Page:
Published: Wed, December 12, 2018
Global News | By Blake Casey

Yemen's Saudi-backed government rejects United Nations troops in Hodeidah city

Yemen's Saudi-backed government rejects United Nations troops in Hodeidah city

Earlier Monday, a proposal was reportedly floated for the Houthis to withdraw, and for a joint commitee to be established between the warring parties to control Hodeida.

He said at a press conference in Sweden - where the talks were in their fifth day - that he hoped to publish "detailed, ambitious and tangible" confidence-building proposals in the next few days, including plans for the future administration of the city and port of Hodeidah.

The Saudi-UAE coalition has accused Iran of smuggling weapons through Hodeidah's port, a charge Tehran and the rebels deny.

Displays of affection between the delegates - including an incident in which a Houthi representative kissed the hand of government official in the castle's media centre - have raised hopes that real progress towards might be made.

The talks mark the first negotiations between both sides in over two years and are a milestone in the pursuit of peace for Yemen's 29 million people.

"We are keen on the opening of Sanaa airport, and we demand the opening of Sanaa airport ... but we are looking into who will supervise Sanaa airport", said Abdulaziz Jabari, a presidential advisor and member of a Yemeni government delegation at the talks.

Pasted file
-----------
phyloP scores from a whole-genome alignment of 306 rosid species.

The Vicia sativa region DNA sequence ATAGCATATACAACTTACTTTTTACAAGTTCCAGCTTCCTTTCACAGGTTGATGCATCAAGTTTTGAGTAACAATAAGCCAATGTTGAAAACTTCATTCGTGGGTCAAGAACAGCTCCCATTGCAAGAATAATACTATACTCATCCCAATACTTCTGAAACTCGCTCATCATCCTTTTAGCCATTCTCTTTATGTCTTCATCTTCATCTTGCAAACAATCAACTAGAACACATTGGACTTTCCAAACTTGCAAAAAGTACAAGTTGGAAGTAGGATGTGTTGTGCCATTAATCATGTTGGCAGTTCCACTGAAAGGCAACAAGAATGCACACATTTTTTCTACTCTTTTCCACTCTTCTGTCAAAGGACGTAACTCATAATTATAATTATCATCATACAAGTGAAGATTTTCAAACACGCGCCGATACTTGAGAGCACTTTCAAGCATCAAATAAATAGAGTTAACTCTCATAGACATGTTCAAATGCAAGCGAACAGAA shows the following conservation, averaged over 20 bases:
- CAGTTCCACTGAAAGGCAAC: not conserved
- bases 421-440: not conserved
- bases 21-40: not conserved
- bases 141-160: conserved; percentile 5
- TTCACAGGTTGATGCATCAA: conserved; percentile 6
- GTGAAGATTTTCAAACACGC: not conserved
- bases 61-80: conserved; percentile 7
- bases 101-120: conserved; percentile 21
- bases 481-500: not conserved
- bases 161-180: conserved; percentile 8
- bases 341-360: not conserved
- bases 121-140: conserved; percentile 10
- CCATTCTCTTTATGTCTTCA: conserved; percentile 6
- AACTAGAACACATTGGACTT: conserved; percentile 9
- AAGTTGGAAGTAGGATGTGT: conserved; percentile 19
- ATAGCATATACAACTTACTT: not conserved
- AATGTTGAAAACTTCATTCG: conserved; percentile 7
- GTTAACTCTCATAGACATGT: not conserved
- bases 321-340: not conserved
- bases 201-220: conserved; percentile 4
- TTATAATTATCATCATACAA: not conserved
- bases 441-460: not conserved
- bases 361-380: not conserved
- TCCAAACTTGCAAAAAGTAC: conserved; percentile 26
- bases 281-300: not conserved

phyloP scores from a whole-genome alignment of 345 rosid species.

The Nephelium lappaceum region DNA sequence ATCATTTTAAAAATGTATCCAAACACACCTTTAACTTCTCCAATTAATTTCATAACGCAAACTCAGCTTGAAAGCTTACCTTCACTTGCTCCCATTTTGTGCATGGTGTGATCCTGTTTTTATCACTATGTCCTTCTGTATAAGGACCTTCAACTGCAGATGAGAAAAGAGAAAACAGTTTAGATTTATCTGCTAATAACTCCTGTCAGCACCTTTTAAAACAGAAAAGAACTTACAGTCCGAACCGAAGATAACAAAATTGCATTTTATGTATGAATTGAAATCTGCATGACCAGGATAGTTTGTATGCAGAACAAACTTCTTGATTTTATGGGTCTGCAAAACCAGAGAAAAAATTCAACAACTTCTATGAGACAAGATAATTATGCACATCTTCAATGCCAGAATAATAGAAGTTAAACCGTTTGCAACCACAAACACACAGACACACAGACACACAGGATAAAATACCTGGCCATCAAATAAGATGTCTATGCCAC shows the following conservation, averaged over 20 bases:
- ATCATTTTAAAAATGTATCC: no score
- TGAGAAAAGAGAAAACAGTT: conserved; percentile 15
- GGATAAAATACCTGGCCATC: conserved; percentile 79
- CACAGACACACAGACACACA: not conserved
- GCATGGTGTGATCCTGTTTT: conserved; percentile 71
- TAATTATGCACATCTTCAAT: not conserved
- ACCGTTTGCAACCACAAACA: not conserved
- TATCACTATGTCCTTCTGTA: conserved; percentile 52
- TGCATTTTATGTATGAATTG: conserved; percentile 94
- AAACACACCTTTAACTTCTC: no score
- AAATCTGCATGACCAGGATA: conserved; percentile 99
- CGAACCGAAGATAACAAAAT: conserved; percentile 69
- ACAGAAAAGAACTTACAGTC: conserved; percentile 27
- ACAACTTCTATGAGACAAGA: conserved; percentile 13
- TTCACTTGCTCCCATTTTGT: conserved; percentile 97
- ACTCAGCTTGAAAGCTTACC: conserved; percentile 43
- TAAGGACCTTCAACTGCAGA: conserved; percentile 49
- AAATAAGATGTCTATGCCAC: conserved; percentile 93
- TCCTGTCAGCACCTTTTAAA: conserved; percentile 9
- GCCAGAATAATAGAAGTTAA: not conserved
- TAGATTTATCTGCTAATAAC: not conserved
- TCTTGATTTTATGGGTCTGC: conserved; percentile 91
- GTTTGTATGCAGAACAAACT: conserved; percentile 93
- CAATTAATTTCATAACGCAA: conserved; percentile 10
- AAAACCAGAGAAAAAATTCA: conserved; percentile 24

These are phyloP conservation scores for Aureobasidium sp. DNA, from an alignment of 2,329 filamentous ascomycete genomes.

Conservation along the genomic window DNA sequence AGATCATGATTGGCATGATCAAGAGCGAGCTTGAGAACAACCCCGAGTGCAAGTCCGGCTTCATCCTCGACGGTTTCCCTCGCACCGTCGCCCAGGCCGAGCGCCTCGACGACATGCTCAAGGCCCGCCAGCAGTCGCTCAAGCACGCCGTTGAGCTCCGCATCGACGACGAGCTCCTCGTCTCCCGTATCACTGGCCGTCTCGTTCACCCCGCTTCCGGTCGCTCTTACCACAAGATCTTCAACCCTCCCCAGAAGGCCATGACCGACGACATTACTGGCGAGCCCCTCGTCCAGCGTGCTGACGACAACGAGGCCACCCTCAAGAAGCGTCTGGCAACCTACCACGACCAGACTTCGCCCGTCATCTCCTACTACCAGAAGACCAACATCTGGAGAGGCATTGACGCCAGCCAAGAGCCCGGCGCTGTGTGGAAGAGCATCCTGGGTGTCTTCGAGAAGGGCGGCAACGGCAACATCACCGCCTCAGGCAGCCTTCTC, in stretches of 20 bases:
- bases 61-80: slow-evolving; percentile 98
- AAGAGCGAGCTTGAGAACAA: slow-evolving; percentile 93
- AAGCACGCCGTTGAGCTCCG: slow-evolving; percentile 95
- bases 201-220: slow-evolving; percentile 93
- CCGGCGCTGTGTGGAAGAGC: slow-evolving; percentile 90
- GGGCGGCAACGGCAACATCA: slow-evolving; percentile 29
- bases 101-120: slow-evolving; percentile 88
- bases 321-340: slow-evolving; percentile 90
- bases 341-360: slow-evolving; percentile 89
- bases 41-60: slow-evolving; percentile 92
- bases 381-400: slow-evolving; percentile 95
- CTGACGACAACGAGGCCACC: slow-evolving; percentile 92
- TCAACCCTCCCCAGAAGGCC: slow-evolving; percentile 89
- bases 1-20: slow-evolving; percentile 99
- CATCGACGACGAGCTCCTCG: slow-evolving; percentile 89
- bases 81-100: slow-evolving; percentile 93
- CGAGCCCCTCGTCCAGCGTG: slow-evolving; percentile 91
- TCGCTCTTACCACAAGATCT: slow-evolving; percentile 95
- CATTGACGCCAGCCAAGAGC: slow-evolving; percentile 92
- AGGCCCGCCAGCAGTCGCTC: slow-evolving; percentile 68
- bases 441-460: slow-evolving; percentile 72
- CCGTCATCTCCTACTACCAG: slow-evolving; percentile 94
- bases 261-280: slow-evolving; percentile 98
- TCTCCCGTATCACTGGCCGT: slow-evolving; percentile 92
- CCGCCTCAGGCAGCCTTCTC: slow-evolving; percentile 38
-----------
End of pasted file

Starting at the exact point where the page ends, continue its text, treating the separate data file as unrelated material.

The rebel delegation said it has provided its own list of prisoners held by the government.

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The Yemeni government, which claims its forces are only 3km from the port, insists that it will only accept that the UN's role be to oversee the harbour. A prisoner swap has however been agreed between the two parties. The civil war has killed at least 10,000 people, though the figure is believed to be higher, and turned Yemen into one of world's worst humanitarian crises with 22 million of its 29 million people in need of aid, according to the United Nations. We know about the Yemen's fruitless peace talks.

Among the issues under discussion are potential humanitarian corridors, a prisoner swap, the reopening of the defunct Sanaa global airport, and Hodeida, the rebel-held city at the heart of an ongoing government offensive.

Although a stalemate over the port of Hodeidah and Sanaa airport continues, the two groups are taking baby steps towards conflict resolution.

However, the government is willing to accept the deployment of monitors from the U.N. Verification and Inspection Mechanism (UNVIM) in the port, the entry point for most of Yemen's commercial goods and aid supplies.

United Nations envoy Griffiths said he hoped the swap "will be very very considerable in terms of the numbers that we hope to get released within a few weeks".

Western governments have pressed for an end to the war, which massively escalated when the Saudi-led alliance intervened in 2015 to restore the government of Abd Rabbo Mansour Hadi after Iran-backed Houthis overran the capital. He would like to see the airport opened to global flights, humanitarian access in the cities of Hodeidha and Taiz, a mass prisoner release programme and economic reforms created to shore up the Yemeni currency.

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